Inserting or tweaking genes in plants is more art than science, but a new technique developed by University of California, Berkeley, scientists could make genetically engineering any type of plantin particular, gene editing with CRISPR-Cas9simple and quick.
A gene (red and white) bound to a carbon nanotube can easily diffuse into plant cells, where it is expressed as if it were the cell’s own gene. In this case, inserting the gene for green fluorescent protein makes the leaves glow green. The nanotube is 1 nanometer in diameter and several hundred nanometers long.
(Graphic by Ella Marushchenko)
Nanotubes, however, are highly successful at delivering a gene into the nucleus and also into the chloroplast, a structure in the cell that is even harder to target using current methods. Chloroplasts, which have their own separate, though small, genome, absorb light and store its energy for future use, releasing oxygen in the process. An easy gene-delivery technique would be a boon for scientists now trying to improve the efficiency of light energy capture to boost crop yields.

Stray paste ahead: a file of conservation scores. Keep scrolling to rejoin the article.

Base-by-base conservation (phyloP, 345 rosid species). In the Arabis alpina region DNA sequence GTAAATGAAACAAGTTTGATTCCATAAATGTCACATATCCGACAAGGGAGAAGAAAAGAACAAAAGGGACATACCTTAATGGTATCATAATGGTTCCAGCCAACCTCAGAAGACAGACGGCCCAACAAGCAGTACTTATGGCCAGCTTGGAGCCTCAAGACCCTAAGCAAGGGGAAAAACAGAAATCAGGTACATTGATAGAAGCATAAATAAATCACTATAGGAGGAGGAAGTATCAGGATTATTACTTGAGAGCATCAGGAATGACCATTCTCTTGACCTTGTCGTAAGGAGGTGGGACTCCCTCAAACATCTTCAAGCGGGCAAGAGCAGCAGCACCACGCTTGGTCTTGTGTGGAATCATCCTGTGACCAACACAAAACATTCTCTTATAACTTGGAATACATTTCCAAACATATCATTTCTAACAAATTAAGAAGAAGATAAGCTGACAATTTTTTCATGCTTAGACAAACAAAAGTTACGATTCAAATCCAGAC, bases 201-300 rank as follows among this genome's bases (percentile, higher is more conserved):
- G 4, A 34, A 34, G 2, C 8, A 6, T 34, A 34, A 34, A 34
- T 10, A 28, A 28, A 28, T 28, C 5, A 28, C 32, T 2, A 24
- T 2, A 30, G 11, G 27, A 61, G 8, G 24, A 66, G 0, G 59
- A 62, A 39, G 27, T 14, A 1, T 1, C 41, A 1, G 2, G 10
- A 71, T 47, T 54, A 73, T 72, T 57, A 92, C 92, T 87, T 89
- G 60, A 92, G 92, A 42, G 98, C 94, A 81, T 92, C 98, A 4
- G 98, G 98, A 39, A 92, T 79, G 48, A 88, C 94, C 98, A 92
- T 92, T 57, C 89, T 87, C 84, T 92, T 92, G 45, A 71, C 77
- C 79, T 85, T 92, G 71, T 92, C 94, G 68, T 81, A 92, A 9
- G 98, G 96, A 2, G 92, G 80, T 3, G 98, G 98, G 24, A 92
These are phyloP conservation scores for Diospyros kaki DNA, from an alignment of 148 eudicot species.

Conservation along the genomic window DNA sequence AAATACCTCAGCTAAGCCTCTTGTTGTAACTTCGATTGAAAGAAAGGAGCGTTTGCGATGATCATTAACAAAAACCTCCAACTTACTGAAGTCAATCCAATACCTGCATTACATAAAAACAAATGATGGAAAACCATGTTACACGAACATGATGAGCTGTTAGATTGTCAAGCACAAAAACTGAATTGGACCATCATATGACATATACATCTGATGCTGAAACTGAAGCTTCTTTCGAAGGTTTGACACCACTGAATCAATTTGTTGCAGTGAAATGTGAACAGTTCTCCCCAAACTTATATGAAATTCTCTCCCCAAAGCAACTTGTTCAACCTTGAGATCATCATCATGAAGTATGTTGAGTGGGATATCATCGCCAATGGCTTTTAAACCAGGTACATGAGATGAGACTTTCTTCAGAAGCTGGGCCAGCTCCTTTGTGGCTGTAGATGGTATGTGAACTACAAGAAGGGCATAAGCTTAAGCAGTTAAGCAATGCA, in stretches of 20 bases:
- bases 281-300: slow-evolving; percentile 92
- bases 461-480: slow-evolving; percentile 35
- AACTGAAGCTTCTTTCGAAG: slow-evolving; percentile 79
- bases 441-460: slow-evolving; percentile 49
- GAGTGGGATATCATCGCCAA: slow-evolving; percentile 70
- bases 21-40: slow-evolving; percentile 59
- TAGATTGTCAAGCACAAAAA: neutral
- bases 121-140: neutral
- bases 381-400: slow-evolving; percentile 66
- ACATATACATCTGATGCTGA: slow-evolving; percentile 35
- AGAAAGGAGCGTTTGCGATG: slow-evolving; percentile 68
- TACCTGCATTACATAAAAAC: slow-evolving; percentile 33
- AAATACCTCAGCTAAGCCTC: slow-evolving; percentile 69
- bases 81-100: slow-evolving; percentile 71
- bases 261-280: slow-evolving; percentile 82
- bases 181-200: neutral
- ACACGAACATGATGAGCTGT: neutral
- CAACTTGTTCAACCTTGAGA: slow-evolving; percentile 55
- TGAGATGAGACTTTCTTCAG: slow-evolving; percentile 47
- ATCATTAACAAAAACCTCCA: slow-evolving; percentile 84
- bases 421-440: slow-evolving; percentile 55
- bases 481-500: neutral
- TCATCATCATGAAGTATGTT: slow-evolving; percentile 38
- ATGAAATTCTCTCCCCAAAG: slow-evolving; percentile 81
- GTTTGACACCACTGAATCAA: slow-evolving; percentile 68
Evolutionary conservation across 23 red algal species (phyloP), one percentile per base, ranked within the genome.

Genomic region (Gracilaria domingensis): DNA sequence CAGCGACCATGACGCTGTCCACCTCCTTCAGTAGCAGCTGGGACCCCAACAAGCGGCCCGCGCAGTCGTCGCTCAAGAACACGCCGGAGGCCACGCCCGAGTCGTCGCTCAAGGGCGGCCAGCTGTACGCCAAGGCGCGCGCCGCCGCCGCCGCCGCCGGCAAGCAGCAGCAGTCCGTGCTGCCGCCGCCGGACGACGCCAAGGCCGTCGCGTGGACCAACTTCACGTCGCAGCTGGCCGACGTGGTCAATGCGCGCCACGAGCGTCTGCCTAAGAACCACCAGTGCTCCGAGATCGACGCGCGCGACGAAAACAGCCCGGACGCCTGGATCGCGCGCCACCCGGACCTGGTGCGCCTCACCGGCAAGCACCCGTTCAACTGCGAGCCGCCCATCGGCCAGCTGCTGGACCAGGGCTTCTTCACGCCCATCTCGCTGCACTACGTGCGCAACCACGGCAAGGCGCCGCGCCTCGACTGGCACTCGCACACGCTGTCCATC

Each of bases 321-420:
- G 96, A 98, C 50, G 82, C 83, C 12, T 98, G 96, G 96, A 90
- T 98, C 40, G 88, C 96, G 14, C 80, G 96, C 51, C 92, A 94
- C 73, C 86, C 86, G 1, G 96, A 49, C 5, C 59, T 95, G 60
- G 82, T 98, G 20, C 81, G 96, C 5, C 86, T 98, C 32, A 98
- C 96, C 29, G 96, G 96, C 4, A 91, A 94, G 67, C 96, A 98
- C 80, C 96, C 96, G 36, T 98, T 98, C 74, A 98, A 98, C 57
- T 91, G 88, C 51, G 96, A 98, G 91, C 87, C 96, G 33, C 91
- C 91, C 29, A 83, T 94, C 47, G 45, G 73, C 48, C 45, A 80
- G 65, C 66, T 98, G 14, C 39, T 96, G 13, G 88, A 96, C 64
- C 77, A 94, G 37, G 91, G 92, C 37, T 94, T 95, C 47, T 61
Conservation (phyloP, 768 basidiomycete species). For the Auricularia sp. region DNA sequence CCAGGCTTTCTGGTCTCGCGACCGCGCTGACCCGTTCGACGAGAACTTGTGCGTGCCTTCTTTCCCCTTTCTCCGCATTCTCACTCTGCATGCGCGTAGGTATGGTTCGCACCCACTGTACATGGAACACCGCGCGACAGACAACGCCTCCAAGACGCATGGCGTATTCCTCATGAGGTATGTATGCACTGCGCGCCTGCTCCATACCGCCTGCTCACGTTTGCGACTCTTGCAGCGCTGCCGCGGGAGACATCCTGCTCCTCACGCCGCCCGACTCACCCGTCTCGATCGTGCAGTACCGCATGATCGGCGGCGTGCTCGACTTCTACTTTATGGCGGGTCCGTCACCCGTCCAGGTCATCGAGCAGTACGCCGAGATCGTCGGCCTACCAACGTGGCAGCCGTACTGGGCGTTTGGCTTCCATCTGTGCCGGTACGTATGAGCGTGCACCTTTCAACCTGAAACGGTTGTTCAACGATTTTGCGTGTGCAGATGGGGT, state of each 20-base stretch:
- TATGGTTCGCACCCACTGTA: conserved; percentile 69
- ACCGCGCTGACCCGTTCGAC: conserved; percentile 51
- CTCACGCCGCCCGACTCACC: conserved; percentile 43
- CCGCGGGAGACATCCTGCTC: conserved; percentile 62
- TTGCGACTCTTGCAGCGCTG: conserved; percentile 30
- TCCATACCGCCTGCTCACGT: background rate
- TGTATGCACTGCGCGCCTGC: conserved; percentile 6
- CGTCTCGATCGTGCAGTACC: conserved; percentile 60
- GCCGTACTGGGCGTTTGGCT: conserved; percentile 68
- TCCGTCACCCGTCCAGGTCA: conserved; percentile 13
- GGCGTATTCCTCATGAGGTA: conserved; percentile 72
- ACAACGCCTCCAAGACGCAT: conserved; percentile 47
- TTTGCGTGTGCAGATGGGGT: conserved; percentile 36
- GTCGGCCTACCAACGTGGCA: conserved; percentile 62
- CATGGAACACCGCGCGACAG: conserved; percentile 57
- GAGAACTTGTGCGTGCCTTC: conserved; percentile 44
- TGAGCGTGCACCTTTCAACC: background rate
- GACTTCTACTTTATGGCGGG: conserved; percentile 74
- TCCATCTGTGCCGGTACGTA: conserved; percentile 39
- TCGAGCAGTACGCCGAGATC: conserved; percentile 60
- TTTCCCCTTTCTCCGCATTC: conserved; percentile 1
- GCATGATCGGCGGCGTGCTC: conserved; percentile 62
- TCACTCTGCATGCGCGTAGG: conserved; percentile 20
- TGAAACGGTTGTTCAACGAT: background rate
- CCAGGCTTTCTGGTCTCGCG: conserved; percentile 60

The nanotube not only protects the DNA from being degraded by the cell, but also prevents it from being inserted into the plant’s genome. As a result, the technique allows gene modifications or deletions that in the United States and countries other than the European Union would not trigger the designation “genetically modified,” or GMO.
“One of the advantages is just the time saved with a technology like this,” said Markita Landry, a UC Berkeley assistant professor of chemical and biomolecular engineering. “But I think the major advances are going to be the ability to quickly and efficiently deliver genes to plants across species and in a way that could enable the generation of transgenic plant lines without integration of foreign DNA into the plant genome.”
A key use would be CRISPR-Cas9 gene editing: delivering the gene for Cas9, which is the enzyme that targets and cuts DNA, along with the DNA encoding guide RNACas9’s address labelto edit specific genes with high precision. And DNA bound to a nanotube is very hardy.